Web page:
The twelve constellations of the Zodiac, that were painstakingly researched by the Greek, Hindu, Persian, Egyptian, Chaldean, Hebrew, and Chinese astronomers, create an imaginary belt in the heavens. The Zodiacal circle formed by these constellations is close to being aligned with our celestial equator. When the sun’s plane crosses the equator on the first day of spring, we could ask ourselves which of the twelve constellations is out behind our brilliant sun.
At this time in history the sun appears, to an observer on Earth, to be located between Pisces and Aquarius on the first day of spring.
The Platonic cycle causes a slow backwards movement of the sun’s apparent position in the Zodiac when viewed on successive Vernal Equinoxes. We refer to this slow-backwards movement as the precession of the equinoxes.
The sun’s apparent position moves a little bit west in a constellation when observed on the same day each year; it takes an equinox sun approximately 2,150 years to transit one of the twelve constellations on its 25,800-year jaunt around the Zodiac.
At this point in history, the Vernal-Equinox sun is just entering Aquarius on the first day of spring. This is the scientific explanation for what we call the dawning of the Age of Aquarius or a new age.
If we were to check the sun’s position in the Zodiac on successive Vernal Equinoxes, we would see that it will take approximately 2,150 years for the spring sun to travel through the constellation of Aquarius on its way to Capricorn. If we were to live for 25,800 years, or one great year, we would witness twelve new ages.
In the long view of things, the Earth has been at this place in the astronomical calendar thousands of times before, as each Platonic year spirals onward.
Consider the twelve star constellations of the Zodiac the same way we think about the twelve months in the annual cycle of our planet. The Earth year consists of twelve months of about thirty days in each month. In the Platonic year, there are twelve ages of nearly 2,150 years in each age.
The name of an age is taken from the name of the constellation that the Vernal-Equinox sun or the spring equinoctial point is traversing. When used correctly, the Zodiac is the master calendar or the face of a clock for the Platonic year.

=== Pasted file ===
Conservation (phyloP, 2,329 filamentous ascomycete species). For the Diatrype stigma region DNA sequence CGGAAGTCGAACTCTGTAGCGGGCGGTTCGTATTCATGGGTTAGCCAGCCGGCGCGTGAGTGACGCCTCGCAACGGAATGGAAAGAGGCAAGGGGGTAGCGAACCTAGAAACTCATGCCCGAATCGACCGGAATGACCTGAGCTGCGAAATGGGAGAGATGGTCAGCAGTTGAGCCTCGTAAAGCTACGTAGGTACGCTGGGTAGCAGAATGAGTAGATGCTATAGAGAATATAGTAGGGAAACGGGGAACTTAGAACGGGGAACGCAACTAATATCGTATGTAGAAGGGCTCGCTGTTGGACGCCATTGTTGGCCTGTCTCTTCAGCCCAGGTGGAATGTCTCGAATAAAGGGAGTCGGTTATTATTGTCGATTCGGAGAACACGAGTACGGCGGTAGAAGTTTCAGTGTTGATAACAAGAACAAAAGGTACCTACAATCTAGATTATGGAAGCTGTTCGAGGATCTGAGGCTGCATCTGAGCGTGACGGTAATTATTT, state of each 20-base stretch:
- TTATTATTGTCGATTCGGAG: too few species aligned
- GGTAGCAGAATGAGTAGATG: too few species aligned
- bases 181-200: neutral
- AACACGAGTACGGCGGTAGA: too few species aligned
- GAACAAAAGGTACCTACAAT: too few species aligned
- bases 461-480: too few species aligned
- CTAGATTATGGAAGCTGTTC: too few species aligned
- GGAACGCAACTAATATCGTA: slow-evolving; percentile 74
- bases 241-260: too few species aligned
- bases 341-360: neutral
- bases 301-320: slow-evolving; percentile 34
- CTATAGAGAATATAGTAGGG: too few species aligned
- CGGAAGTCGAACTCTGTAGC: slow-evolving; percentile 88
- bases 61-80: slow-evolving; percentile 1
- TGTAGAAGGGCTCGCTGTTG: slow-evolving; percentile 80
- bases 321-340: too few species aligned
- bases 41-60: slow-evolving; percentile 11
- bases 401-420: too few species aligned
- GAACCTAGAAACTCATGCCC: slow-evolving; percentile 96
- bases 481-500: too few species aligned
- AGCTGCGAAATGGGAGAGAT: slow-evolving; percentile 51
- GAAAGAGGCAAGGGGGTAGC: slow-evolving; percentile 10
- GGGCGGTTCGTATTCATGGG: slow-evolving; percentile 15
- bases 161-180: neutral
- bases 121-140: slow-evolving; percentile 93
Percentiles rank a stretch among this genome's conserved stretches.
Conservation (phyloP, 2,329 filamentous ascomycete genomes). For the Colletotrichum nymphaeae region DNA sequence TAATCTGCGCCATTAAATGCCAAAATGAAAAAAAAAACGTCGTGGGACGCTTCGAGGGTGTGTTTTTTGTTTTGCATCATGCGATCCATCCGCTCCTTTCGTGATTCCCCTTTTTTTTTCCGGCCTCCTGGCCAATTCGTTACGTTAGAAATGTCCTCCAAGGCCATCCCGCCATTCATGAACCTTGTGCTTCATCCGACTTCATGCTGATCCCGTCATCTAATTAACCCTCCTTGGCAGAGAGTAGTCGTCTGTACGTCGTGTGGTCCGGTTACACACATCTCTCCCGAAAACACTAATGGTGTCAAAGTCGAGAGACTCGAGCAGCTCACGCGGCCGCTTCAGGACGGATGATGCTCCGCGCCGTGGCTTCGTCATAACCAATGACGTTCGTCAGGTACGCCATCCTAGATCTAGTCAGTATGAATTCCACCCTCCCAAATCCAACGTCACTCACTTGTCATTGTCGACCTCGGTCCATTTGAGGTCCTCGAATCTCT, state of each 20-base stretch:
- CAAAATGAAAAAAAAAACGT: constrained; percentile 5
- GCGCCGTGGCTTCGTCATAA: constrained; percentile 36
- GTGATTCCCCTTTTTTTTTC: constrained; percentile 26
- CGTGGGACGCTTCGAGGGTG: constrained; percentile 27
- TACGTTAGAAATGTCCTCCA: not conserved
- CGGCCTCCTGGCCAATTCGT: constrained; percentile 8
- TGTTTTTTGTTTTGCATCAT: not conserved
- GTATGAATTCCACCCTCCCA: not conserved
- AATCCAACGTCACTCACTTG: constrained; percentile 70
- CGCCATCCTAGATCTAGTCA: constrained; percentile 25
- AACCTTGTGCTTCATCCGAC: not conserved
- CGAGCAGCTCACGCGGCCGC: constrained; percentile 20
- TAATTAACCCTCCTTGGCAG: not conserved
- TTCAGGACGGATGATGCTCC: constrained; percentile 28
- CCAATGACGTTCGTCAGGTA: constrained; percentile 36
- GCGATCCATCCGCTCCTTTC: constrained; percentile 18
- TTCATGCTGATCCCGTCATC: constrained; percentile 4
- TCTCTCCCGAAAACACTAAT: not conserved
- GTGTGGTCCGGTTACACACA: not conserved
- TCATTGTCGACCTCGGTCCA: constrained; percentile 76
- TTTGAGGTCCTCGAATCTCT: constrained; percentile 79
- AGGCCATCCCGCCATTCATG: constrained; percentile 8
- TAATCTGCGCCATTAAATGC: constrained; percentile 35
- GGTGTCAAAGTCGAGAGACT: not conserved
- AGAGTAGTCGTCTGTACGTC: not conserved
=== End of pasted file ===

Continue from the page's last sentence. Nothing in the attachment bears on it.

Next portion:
Because there is no line in the heavens between the star constellations of the Zodiac, we find all the different shamans on the planet quoting us a different time for the start of our impending new age. Most people who are “into” this esoteric knowledge point to the year A.D. 2000, plus or minus 40 years, as the dawning of the Age of Aquarius.
Since such a gradual shift of ages is transpiring and there is no precise date for this event, we will have to be satisfied with just welcoming you to the dawning of a new age.
The astronomical ruins around the Earth prove that the ancient shamans knew a lot more than we usually give them credit for. They understood not only the Platonic year but some subtle variations in its slow-working celestial mechanism
For example, many of these observatories, including Stonehenge on England’s Salisbury Plain, accurately record the 18.6-year cycle of the moon. This cycle causes every eclipse of the sun to repeat itself at a different place on the earth every 18.6 years. It also creates an 18.6-year wave or nodding in the precessional movement called nutation.
Should we try to trace the sun’s vernal-crossing point as it moves a bit west each year on the equator itself, we would not discern any even pattern in its movement because of the nutational cycle. However, when we observe the position of the sun in the Zodiac on successive Vernal Equinoxes, the westerly movement will appear “steady” as each year passes, because the stars and sun are too far away to be affected by the cycle of the moon.
Our ancient ancestors not only understood the patterns of the Platonic year but they also incorporated the reckoning of that long cycle in the designs of their great monuments. We shall explore some of these markers, including the Great Sphinx, as we progress through the chapters of this book.
Now that we have been exposed to Plato’s year with its twelve ages, let us create an imaginary time machine that we may use to view some of our previous ages. Climb aboard, set the “year” knob for “slow reverse”, push the “travel” button on the main control panel, and hold onto your head — we’re out of here.